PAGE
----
Rubio and Murphy Vie for Florida's US Senate

Pole Position

If election season makes you feel more ornery than optimistic, we feel you. 

Couple the quagmire of Everglades restoration with venal candidates and it's reasonable to want to just go fishing and forget about it.

Keeping that "gone fishing" escape hatch, though, requires a healthy Florida Bay. To ensure that, we must elect the folks willing to make Everglades restoration their unwavering priority. Effective restoration includes buying EAA land, building a clean water reservoir, and sending that water south as needed.

The top of our state's political food chain - Governor Rick Scott - has made it clear through his actions that his personal agenda trumps his constituents' concern for the environment. But Scott holds office until 2018, so let's look one rung lower on the public service ladder:  U.S. Senator.

Florida's leading candidates are:  Patrick Murphy, a democrat currently finishing his second term in the House of Representatives; and Republican incumbent running for re-election, Marco Rubio. Also on the Monroe County ballot are Libertarian Paul Stanton; and with no party affiliation:  Tony Khoury, Bruce Nathan, Steven Machat, and Basil E. Dalack.

Murphy has largely won the endorsement of environmentalists. Why? Murphy has signed the NowOrNeverglades declaration. And his press release pages show his willingness to move environmental legislation forward. Meanwhile, Rubio has a track record of prioritizing profit over nature. But Murphy's short time in public office - and no Everglades policy voting history to reference - may leave voters hungry for hard proof that he's ready to act on environmental policy acute to south Florida.

To recap:  Our U.S. Senators work with the House of Representatives to make up Congress. Each state, regardless of population, elects two U.S. Senators who serve staggered two-year terms. Florida's current senators are Democrat Bill Nelson and Republican Marco Rubio.


Rubio began his political career in 2000, in the House of Representatives. He left in 2008 due to term limits. He was elected as U.S. Senator in 2010. He suspended his re-election campaign earlier this year for Presidential aspirations, but re-entered the race after losing the Republican Presidential primary.

Endorsement of biofuels, solar panels and energy efficiency gives Rubio's platform a dusting of pro-environment rhetoric. But his environmental policies steer around science in favor of agriculture and development. Voting history shows his disregard for Everglades restoration. A few examples:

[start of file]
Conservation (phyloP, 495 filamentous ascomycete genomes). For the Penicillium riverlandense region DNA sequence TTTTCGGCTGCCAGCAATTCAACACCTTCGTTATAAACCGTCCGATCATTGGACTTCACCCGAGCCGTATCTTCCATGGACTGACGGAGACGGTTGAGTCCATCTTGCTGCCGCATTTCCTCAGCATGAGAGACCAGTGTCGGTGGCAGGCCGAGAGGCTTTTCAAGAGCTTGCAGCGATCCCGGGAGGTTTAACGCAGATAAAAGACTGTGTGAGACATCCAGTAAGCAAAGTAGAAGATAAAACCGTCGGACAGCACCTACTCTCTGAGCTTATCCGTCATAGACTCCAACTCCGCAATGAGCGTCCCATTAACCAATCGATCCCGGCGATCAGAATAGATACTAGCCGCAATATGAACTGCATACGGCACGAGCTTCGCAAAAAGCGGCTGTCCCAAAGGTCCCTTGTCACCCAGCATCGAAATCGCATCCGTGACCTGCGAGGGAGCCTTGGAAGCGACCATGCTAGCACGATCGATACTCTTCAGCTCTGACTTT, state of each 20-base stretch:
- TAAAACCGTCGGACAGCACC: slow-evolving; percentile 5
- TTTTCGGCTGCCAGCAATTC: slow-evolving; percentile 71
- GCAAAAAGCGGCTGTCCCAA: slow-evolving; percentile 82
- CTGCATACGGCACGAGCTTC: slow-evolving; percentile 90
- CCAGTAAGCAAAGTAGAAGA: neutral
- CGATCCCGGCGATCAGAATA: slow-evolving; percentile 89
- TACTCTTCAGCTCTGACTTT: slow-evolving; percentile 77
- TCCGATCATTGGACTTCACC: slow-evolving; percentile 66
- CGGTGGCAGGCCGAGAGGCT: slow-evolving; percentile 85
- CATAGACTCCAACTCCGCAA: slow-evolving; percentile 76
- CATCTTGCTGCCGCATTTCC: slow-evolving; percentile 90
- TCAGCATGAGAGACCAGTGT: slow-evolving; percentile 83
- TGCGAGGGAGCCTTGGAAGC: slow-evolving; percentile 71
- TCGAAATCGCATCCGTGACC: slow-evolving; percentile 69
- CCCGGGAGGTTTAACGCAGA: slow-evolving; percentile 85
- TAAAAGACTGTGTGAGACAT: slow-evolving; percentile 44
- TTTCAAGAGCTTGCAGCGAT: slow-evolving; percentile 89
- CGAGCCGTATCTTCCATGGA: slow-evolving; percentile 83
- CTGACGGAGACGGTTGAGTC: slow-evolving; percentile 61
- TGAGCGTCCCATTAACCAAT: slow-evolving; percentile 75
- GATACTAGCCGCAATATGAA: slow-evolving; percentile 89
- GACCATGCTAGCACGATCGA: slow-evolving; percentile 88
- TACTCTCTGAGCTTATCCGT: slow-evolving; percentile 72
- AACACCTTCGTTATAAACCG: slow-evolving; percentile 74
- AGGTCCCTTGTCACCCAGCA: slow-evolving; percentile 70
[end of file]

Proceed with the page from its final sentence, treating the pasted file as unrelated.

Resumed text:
• In 2003, Rubio worked with Jeb Bush on a bill lowering Everglades water quality requirements; 
  • Rubio voted NO on a 2013 WRDA  Amendment, designed to award a slice of offshore energy development revenues to esteemed think tanks, for research and restoration projects in coastal and marine environments; 
  • Plus, his campaign gets hearty support from Florida's sugar industry; and
  • He has not signed the NowOrNeverglades declaration.

Rubio takes a lot of credit for passing WRDA 2016 in the Senate. To read the news, it was Rubio who singlehandedly ushered this bill through. Passing WRDA is significant in that it directs $1.9 billion dollars to fund CEP projects. BUT, we have heard Rubio say time and time again that he is NOT for buying land south of the Lake in the EAA. He is against pursuing the one piece of the puzzle that will make a critical difference to the Florida Bay. 

Rubio's solution for the recent blue-green algal blooms: Hold off on buying EAA land - instead,  dole out disaster loans to aid impacted businesses, and reinforce the ailing Lake Okeechobee dike so it can hold more water. Neither of which will improve the health of the Everglades.


Murphy, described by some as the most conservative Democrat, was a Republican until his disillusionment with the Tea Party movement prompted him to shift. Serving only two terms in the House of Representatives, since 2012, he has no discernible voting record on environmental policy. Everglades-related legislation didn't come across his desk.

However, Murphy has:

  • Signed the NowOrNeverglades declaration;
  • Said that he'd push for bills to combat blue-green algae blooms;
  • Publicly prodded the Army Corps of Engineers to fast-track high-impact Everglades projects including the EAA land buy;
  • Introduced a bill to secure matching Federal funds for waterway conservation, asking the Florida legislature and Gov. Scott to agree to identify and buy the essential land south of Lake Okeechobee; and
  • Reports show his campaign has accepted little or no money from big sugar.

Murphy said, "We need to do everything we can in making sure we are identifying the correct land not only for storage, but for sending this water south." 

Murphy's position should sound appealing to environmentalists. Yet polls reflect some voter ambiguity. The race is close and election day is just six weeks away. 

Tell Murphy you like where he's headed.  Copy:

Thank you for supporting Everglades restoration. Strengthen your campaign and the call to environmental voters. Continue to advocate - in the public and in legislature - for buying EAA land, building a clean water reservoir and sending that water south when needed.

Click the button below. Paste in the 'Message' field.

Tell Rubio that he needs to get on board with the EAA land buy. Copy:

Thank you for your support of WRDA 2016. But we need more. Without the EAA land buy, all other efforts are in vain. To survive, the Everglades needs even more water.  Sign the NowOrNeverglades declaration. Advocate - publicly and in legislature - for the purchase of land south of Lake Okeechobee, the building of a clean water reservoir, and sending that water south as needed.

Click the button below. Paste in the 'Your Message' field.